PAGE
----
Why Patagonia’s Founder Built a Home Out of Straw

Architect Dylan Johnson with his longtime friend and Patagonia founder Yvon Chouinard designed and built a straw bale home in the suburbs of Ventura, California.

The straw is leftover from wheat, rice, or barley crops as the main structural element or insulation in a building. “There’s an enormous amount of money to be made with waste. The time is now to reimagine, not just housing, but everything else.” Chouinard says he’s been a fan of straw bale for 50 years and was excited by the opportunity to show people that a big piece of saving the planet is honoring our connection to nature.

With only five percent of the domestic straw production, you could have enough bales for one million 2,000-square-foot homes. The project Johnson and Chouinard completed spanned three years (as permitting took a while) and cost roughly the same as it would have had it been built conventionally.

From the outside, this project looks no different from the other houses on the block. It was framed with wood, but insulated with two-foot-deep straw bale walls. Yet, unlike its conventional counterpart, the straw bale house costs far less to heat or cool and offers at least three times the insulation power.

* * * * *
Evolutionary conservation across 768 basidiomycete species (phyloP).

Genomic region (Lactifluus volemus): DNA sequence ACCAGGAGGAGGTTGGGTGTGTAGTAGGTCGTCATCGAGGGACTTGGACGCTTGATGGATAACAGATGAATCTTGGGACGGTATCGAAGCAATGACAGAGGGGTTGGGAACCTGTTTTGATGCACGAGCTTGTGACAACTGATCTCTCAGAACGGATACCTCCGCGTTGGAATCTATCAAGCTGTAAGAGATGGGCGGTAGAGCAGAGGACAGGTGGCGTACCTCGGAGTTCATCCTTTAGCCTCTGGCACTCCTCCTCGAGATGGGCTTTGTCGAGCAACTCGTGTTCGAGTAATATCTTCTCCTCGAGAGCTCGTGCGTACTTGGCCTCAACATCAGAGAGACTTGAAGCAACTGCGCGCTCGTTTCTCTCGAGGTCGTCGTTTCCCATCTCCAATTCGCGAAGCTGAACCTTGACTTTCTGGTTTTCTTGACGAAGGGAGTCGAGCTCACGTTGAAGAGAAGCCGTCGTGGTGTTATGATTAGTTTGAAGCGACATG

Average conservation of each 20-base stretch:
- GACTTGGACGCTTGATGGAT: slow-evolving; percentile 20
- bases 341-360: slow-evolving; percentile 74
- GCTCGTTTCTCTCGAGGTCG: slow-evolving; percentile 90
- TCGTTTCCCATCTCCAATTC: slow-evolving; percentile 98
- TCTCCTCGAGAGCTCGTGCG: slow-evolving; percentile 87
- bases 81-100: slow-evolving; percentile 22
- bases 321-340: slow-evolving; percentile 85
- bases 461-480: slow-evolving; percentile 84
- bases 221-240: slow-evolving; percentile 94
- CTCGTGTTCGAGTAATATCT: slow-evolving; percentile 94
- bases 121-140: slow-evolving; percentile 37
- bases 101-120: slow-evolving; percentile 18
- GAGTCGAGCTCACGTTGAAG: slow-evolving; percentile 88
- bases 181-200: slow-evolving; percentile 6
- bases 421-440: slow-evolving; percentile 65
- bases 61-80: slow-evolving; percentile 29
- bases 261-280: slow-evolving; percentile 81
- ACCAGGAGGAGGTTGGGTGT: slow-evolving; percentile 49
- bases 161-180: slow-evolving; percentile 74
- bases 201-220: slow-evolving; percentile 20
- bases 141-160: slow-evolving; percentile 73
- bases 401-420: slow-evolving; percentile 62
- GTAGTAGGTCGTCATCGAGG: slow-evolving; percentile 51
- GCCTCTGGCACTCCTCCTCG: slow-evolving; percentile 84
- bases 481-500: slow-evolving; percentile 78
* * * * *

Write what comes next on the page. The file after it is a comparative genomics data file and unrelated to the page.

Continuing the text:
“Bale walls can replace (or at least reduce) a number of the conventional stick- framed building systems, including the stick-framing, the insulation, the exterior plywood, and the building wraps and siding. On the interior face of the wall, because the bales are encased in a finish plaster, the builders have no need for sheetrock, paint or other interior finishes. Straw is plentiful and local, driving very low raw material costs and embodied energy. In the construction industry, a 500-mile radius is considered ‘local’, and there are very few parts of the United States that are more than five hundred miles from a straw-producing farm,” says Johnson.

You can watch a video about this project at www.youtube.com

You can read the original article at www.fastcompany.com

Leave a Comment

This site uses Akismet to reduce spam. Learn how your comment data is processed.